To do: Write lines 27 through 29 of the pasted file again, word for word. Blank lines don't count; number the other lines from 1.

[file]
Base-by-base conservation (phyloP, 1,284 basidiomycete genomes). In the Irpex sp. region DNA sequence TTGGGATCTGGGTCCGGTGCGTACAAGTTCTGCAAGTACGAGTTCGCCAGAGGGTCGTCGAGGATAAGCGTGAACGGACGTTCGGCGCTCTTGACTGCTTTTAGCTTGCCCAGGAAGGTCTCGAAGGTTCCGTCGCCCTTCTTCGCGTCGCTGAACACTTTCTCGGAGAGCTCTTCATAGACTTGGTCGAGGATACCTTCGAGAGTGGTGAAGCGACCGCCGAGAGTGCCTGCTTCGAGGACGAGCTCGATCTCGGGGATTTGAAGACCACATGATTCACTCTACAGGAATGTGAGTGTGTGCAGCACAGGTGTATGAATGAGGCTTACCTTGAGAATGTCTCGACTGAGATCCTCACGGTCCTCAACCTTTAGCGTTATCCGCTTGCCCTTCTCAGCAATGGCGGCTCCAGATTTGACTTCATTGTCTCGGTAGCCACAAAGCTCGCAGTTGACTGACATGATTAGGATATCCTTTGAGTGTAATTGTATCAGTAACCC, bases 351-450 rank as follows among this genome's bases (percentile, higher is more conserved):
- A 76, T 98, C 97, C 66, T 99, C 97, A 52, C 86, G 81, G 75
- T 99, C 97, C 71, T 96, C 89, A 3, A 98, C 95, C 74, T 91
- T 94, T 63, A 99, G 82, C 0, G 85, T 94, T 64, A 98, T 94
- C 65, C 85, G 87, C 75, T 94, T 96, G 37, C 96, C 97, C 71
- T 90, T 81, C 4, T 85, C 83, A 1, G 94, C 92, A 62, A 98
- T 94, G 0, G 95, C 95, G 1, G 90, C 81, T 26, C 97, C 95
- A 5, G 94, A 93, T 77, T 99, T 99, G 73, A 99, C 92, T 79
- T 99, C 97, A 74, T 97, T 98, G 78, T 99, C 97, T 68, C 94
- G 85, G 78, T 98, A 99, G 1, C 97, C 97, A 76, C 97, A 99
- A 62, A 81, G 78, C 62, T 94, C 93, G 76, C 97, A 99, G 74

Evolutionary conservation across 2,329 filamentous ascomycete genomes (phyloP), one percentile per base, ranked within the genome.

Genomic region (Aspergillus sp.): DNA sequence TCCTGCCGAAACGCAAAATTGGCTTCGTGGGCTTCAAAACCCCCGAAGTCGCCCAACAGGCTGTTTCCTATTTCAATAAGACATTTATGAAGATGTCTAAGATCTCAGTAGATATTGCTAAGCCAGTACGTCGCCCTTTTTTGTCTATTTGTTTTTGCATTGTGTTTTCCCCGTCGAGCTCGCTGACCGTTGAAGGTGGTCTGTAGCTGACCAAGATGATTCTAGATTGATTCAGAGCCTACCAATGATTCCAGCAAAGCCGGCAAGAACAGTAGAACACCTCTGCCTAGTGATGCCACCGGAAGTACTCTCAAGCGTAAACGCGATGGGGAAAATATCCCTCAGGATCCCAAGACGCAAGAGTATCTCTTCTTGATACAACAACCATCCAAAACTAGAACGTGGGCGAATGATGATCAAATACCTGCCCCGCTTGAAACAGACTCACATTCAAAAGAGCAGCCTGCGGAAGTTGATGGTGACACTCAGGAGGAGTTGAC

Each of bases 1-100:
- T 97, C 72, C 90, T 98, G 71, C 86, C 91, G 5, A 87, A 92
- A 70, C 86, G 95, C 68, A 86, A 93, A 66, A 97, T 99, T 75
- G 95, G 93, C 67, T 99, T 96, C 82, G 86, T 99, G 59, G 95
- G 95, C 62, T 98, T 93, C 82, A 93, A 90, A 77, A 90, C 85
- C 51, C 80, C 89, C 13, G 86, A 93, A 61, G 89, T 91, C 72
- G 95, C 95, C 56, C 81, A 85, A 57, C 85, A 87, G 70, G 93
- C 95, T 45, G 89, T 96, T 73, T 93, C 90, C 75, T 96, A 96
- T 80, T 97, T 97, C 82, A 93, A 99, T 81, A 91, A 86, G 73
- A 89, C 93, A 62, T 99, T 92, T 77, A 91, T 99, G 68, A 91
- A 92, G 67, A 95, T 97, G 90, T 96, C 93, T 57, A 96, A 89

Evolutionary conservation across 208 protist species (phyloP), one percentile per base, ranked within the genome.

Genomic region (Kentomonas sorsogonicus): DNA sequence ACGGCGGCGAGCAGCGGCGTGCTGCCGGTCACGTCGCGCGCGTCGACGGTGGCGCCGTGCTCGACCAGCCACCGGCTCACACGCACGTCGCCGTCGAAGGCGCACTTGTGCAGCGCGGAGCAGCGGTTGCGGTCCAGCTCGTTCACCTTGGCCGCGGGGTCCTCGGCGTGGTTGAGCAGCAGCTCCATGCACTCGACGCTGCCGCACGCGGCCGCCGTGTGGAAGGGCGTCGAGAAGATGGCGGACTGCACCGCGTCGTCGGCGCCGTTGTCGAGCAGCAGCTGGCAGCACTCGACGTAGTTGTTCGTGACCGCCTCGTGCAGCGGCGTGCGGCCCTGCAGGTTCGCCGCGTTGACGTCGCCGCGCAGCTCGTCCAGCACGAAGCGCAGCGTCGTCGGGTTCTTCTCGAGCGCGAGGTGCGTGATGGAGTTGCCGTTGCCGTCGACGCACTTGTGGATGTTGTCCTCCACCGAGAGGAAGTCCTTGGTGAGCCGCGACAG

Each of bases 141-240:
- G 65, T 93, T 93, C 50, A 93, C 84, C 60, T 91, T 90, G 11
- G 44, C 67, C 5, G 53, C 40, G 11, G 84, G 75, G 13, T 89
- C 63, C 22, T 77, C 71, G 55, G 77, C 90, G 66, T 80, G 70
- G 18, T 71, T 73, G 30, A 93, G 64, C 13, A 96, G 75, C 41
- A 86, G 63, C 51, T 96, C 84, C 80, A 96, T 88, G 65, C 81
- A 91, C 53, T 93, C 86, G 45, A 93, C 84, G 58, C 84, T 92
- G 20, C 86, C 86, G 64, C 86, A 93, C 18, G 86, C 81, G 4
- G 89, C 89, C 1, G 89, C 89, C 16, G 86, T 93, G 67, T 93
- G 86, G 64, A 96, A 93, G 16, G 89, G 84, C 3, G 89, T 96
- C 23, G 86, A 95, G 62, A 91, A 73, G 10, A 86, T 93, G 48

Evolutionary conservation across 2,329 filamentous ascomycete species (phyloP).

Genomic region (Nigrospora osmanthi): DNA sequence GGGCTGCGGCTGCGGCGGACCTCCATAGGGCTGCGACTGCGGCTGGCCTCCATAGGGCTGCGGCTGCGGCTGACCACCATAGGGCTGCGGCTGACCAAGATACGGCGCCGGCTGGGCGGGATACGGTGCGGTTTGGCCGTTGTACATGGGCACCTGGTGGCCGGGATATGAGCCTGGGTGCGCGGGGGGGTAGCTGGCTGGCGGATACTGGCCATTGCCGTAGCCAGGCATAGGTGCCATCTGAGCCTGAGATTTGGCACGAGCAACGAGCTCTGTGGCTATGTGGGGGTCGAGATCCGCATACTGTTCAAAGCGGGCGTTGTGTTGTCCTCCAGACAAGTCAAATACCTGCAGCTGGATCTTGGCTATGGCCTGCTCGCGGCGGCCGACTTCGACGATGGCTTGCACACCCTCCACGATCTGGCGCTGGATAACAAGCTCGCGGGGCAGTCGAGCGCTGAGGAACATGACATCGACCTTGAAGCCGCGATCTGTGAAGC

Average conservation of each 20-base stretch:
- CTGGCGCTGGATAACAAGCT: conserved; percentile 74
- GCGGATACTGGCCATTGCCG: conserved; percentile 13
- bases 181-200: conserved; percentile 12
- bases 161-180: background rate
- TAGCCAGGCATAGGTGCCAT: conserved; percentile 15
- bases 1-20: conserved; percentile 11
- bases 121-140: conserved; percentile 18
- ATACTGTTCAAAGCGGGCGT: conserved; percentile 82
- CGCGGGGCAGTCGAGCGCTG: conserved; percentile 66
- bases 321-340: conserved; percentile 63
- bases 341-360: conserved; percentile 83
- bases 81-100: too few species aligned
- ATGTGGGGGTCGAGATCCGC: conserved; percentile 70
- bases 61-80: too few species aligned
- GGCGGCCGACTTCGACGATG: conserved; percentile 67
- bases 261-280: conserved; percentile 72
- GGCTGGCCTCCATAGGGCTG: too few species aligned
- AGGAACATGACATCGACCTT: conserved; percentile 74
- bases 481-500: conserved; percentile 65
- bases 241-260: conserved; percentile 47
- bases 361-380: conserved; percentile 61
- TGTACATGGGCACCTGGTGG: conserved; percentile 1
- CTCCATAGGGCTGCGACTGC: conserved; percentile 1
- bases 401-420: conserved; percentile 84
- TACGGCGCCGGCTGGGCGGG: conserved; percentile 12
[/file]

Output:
Each of bases 141-240:
- G 65, T 93, T 93, C 50, A 93, C 84, C 60, T 91, T 90, G 11
- G 44, C 67, C 5, G 53, C 40, G 11, G 84, G 75, G 13, T 89